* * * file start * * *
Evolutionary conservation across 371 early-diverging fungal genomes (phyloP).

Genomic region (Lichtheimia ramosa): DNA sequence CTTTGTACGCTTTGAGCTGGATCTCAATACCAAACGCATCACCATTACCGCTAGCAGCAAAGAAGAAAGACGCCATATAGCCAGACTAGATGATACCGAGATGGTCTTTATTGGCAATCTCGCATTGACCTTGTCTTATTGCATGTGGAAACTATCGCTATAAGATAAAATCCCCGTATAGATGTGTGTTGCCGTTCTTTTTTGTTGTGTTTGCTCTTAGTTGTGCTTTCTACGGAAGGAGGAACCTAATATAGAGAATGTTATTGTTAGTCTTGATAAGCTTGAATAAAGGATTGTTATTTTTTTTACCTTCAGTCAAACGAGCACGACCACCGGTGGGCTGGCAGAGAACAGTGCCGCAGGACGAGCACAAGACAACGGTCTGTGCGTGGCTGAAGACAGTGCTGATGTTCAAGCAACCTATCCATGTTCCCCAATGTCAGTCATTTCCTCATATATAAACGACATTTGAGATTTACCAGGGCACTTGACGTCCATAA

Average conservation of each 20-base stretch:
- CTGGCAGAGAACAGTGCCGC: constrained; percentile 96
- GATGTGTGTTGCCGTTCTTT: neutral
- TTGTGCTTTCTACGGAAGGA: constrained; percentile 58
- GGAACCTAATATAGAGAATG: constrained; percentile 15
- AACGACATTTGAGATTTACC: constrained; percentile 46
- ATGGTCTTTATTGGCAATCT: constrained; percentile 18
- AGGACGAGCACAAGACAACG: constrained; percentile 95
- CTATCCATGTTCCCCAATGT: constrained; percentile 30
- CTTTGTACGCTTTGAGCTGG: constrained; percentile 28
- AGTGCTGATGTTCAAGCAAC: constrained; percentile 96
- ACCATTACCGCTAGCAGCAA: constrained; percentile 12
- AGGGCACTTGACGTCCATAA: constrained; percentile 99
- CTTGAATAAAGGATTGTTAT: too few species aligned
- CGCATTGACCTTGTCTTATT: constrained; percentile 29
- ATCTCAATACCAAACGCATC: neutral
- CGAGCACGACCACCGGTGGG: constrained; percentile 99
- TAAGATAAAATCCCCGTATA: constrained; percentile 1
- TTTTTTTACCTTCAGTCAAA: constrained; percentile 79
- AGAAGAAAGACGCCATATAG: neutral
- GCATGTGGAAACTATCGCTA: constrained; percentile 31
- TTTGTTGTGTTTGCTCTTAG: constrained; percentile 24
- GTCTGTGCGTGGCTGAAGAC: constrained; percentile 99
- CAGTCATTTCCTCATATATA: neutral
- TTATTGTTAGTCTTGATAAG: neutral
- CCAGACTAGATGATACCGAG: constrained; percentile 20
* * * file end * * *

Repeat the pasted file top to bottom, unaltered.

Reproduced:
Evolutionary conservation across 371 early-diverging fungal genomes (phyloP).

Genomic region (Lichtheimia ramosa): DNA sequence CTTTGTACGCTTTGAGCTGGATCTCAATACCAAACGCATCACCATTACCGCTAGCAGCAAAGAAGAAAGACGCCATATAGCCAGACTAGATGATACCGAGATGGTCTTTATTGGCAATCTCGCATTGACCTTGTCTTATTGCATGTGGAAACTATCGCTATAAGATAAAATCCCCGTATAGATGTGTGTTGCCGTTCTTTTTTGTTGTGTTTGCTCTTAGTTGTGCTTTCTACGGAAGGAGGAACCTAATATAGAGAATGTTATTGTTAGTCTTGATAAGCTTGAATAAAGGATTGTTATTTTTTTTACCTTCAGTCAAACGAGCACGACCACCGGTGGGCTGGCAGAGAACAGTGCCGCAGGACGAGCACAAGACAACGGTCTGTGCGTGGCTGAAGACAGTGCTGATGTTCAAGCAACCTATCCATGTTCCCCAATGTCAGTCATTTCCTCATATATAAACGACATTTGAGATTTACCAGGGCACTTGACGTCCATAA

Average conservation of each 20-base stretch:
- CTGGCAGAGAACAGTGCCGC: constrained; percentile 96
- GATGTGTGTTGCCGTTCTTT: neutral
- TTGTGCTTTCTACGGAAGGA: constrained; percentile 58
- GGAACCTAATATAGAGAATG: constrained; percentile 15
- AACGACATTTGAGATTTACC: constrained; percentile 46
- ATGGTCTTTATTGGCAATCT: constrained; percentile 18
- AGGACGAGCACAAGACAACG: constrained; percentile 95
- CTATCCATGTTCCCCAATGT: constrained; percentile 30
- CTTTGTACGCTTTGAGCTGG: constrained; percentile 28
- AGTGCTGATGTTCAAGCAAC: constrained; percentile 96
- ACCATTACCGCTAGCAGCAA: constrained; percentile 12
- AGGGCACTTGACGTCCATAA: constrained; percentile 99
- CTTGAATAAAGGATTGTTAT: too few species aligned
- CGCATTGACCTTGTCTTATT: constrained; percentile 29
- ATCTCAATACCAAACGCATC: neutral
- CGAGCACGACCACCGGTGGG: constrained; percentile 99
- TAAGATAAAATCCCCGTATA: constrained; percentile 1
- TTTTTTTACCTTCAGTCAAA: constrained; percentile 79
- AGAAGAAAGACGCCATATAG: neutral
- GCATGTGGAAACTATCGCTA: constrained; percentile 31
- TTTGTTGTGTTTGCTCTTAG: constrained; percentile 24
- GTCTGTGCGTGGCTGAAGAC: constrained; percentile 99
- CAGTCATTTCCTCATATATA: neutral
- TTATTGTTAGTCTTGATAAG: neutral
- CCAGACTAGATGATACCGAG: constrained; percentile 20